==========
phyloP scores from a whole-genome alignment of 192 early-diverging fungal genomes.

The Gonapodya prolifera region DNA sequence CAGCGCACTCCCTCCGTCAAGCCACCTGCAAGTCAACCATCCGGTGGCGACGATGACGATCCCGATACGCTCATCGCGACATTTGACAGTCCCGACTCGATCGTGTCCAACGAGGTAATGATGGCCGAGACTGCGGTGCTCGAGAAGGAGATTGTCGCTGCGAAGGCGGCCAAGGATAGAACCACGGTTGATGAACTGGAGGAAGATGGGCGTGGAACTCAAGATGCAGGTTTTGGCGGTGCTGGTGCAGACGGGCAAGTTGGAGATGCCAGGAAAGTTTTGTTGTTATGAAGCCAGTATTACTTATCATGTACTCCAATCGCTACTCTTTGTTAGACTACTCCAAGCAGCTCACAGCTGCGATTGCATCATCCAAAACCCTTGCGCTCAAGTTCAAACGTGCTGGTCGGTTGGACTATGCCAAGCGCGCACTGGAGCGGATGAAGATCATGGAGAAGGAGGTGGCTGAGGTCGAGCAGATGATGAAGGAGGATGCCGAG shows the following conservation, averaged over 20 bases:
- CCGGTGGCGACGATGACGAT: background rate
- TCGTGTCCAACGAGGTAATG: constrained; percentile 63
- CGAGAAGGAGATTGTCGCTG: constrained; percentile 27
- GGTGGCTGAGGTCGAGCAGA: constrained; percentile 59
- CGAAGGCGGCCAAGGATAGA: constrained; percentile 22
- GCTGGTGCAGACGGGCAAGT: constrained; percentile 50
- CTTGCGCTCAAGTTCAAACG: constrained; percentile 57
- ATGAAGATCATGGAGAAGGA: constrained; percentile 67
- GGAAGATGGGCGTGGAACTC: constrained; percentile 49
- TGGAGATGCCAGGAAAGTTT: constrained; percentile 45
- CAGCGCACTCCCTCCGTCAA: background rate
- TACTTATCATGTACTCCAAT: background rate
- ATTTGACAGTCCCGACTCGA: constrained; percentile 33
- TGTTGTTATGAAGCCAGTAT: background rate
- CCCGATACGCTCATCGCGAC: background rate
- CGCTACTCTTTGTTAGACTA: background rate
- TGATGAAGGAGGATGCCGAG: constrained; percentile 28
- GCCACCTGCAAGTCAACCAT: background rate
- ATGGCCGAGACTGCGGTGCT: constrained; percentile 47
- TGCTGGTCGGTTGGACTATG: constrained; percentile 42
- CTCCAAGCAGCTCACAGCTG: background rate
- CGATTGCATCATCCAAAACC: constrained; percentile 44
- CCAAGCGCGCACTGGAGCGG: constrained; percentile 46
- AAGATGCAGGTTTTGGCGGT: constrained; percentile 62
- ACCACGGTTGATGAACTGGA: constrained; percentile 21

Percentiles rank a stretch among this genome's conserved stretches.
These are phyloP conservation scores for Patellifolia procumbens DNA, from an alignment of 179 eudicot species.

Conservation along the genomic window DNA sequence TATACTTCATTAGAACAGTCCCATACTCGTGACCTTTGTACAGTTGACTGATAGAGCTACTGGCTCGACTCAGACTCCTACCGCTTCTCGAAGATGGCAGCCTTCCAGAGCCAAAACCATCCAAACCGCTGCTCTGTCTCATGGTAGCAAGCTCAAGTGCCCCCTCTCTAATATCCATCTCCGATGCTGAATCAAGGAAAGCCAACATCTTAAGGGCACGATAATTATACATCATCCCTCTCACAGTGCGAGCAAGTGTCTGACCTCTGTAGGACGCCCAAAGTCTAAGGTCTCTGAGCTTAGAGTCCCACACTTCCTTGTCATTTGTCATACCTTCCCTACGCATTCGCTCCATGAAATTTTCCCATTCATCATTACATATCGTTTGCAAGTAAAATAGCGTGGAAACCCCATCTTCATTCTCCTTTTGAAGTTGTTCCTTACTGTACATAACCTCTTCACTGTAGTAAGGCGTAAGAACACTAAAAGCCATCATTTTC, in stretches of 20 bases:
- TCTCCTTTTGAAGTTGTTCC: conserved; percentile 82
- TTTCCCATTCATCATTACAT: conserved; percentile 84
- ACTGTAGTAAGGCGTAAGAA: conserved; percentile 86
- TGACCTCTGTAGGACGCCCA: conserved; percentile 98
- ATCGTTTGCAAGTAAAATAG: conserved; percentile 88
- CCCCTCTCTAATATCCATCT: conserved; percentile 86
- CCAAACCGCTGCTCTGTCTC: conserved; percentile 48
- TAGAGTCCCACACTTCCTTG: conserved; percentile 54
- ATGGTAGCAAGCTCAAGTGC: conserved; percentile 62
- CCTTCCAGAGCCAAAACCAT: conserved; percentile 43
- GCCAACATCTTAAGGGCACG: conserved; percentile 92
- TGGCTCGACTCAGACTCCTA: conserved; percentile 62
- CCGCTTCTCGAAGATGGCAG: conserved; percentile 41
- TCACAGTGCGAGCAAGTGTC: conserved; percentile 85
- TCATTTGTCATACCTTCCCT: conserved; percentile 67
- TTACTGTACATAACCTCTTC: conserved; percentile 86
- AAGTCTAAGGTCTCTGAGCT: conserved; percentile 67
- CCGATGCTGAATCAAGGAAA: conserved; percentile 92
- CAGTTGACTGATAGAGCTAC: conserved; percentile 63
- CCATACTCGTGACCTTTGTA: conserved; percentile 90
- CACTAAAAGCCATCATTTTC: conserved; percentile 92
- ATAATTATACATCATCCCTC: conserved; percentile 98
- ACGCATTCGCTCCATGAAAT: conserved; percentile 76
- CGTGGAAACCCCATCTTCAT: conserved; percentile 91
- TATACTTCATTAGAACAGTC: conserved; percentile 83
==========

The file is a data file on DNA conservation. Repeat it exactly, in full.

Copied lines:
phyloP scores from a whole-genome alignment of 192 early-diverging fungal genomes.

The Gonapodya prolifera region DNA sequence CAGCGCACTCCCTCCGTCAAGCCACCTGCAAGTCAACCATCCGGTGGCGACGATGACGATCCCGATACGCTCATCGCGACATTTGACAGTCCCGACTCGATCGTGTCCAACGAGGTAATGATGGCCGAGACTGCGGTGCTCGAGAAGGAGATTGTCGCTGCGAAGGCGGCCAAGGATAGAACCACGGTTGATGAACTGGAGGAAGATGGGCGTGGAACTCAAGATGCAGGTTTTGGCGGTGCTGGTGCAGACGGGCAAGTTGGAGATGCCAGGAAAGTTTTGTTGTTATGAAGCCAGTATTACTTATCATGTACTCCAATCGCTACTCTTTGTTAGACTACTCCAAGCAGCTCACAGCTGCGATTGCATCATCCAAAACCCTTGCGCTCAAGTTCAAACGTGCTGGTCGGTTGGACTATGCCAAGCGCGCACTGGAGCGGATGAAGATCATGGAGAAGGAGGTGGCTGAGGTCGAGCAGATGATGAAGGAGGATGCCGAG shows the following conservation, averaged over 20 bases:
- CCGGTGGCGACGATGACGAT: background rate
- TCGTGTCCAACGAGGTAATG: constrained; percentile 63
- CGAGAAGGAGATTGTCGCTG: constrained; percentile 27
- GGTGGCTGAGGTCGAGCAGA: constrained; percentile 59
- CGAAGGCGGCCAAGGATAGA: constrained; percentile 22
- GCTGGTGCAGACGGGCAAGT: constrained; percentile 50
- CTTGCGCTCAAGTTCAAACG: constrained; percentile 57
- ATGAAGATCATGGAGAAGGA: constrained; percentile 67
- GGAAGATGGGCGTGGAACTC: constrained; percentile 49
- TGGAGATGCCAGGAAAGTTT: constrained; percentile 45
- CAGCGCACTCCCTCCGTCAA: background rate
- TACTTATCATGTACTCCAAT: background rate
- ATTTGACAGTCCCGACTCGA: constrained; percentile 33
- TGTTGTTATGAAGCCAGTAT: background rate
- CCCGATACGCTCATCGCGAC: background rate
- CGCTACTCTTTGTTAGACTA: background rate
- TGATGAAGGAGGATGCCGAG: constrained; percentile 28
- GCCACCTGCAAGTCAACCAT: background rate
- ATGGCCGAGACTGCGGTGCT: constrained; percentile 47
- TGCTGGTCGGTTGGACTATG: constrained; percentile 42
- CTCCAAGCAGCTCACAGCTG: background rate
- CGATTGCATCATCCAAAACC: constrained; percentile 44
- CCAAGCGCGCACTGGAGCGG: constrained; percentile 46
- AAGATGCAGGTTTTGGCGGT: constrained; percentile 62
- ACCACGGTTGATGAACTGGA: constrained; percentile 21

Percentiles rank a stretch among this genome's conserved stretches.
These are phyloP conservation scores for Patellifolia procumbens DNA, from an alignment of 179 eudicot species.

Conservation along the genomic window DNA sequence TATACTTCATTAGAACAGTCCCATACTCGTGACCTTTGTACAGTTGACTGATAGAGCTACTGGCTCGACTCAGACTCCTACCGCTTCTCGAAGATGGCAGCCTTCCAGAGCCAAAACCATCCAAACCGCTGCTCTGTCTCATGGTAGCAAGCTCAAGTGCCCCCTCTCTAATATCCATCTCCGATGCTGAATCAAGGAAAGCCAACATCTTAAGGGCACGATAATTATACATCATCCCTCTCACAGTGCGAGCAAGTGTCTGACCTCTGTAGGACGCCCAAAGTCTAAGGTCTCTGAGCTTAGAGTCCCACACTTCCTTGTCATTTGTCATACCTTCCCTACGCATTCGCTCCATGAAATTTTCCCATTCATCATTACATATCGTTTGCAAGTAAAATAGCGTGGAAACCCCATCTTCATTCTCCTTTTGAAGTTGTTCCTTACTGTACATAACCTCTTCACTGTAGTAAGGCGTAAGAACACTAAAAGCCATCATTTTC, in stretches of 20 bases:
- TCTCCTTTTGAAGTTGTTCC: conserved; percentile 82
- TTTCCCATTCATCATTACAT: conserved; percentile 84
- ACTGTAGTAAGGCGTAAGAA: conserved; percentile 86
- TGACCTCTGTAGGACGCCCA: conserved; percentile 98
- ATCGTTTGCAAGTAAAATAG: conserved; percentile 88
- CCCCTCTCTAATATCCATCT: conserved; percentile 86
- CCAAACCGCTGCTCTGTCTC: conserved; percentile 48
- TAGAGTCCCACACTTCCTTG: conserved; percentile 54
- ATGGTAGCAAGCTCAAGTGC: conserved; percentile 62
- CCTTCCAGAGCCAAAACCAT: conserved; percentile 43
- GCCAACATCTTAAGGGCACG: conserved; percentile 92
- TGGCTCGACTCAGACTCCTA: conserved; percentile 62
- CCGCTTCTCGAAGATGGCAG: conserved; percentile 41
- TCACAGTGCGAGCAAGTGTC: conserved; percentile 85
- TCATTTGTCATACCTTCCCT: conserved; percentile 67
- TTACTGTACATAACCTCTTC: conserved; percentile 86
- AAGTCTAAGGTCTCTGAGCT: conserved; percentile 67
- CCGATGCTGAATCAAGGAAA: conserved; percentile 92
- CAGTTGACTGATAGAGCTAC: conserved; percentile 63
- CCATACTCGTGACCTTTGTA: conserved; percentile 90
- CACTAAAAGCCATCATTTTC: conserved; percentile 92
- ATAATTATACATCATCCCTC: conserved; percentile 98
- ACGCATTCGCTCCATGAAAT: conserved; percentile 76
- CGTGGAAACCCCATCTTCAT: conserved; percentile 91
- TATACTTCATTAGAACAGTC: conserved; percentile 83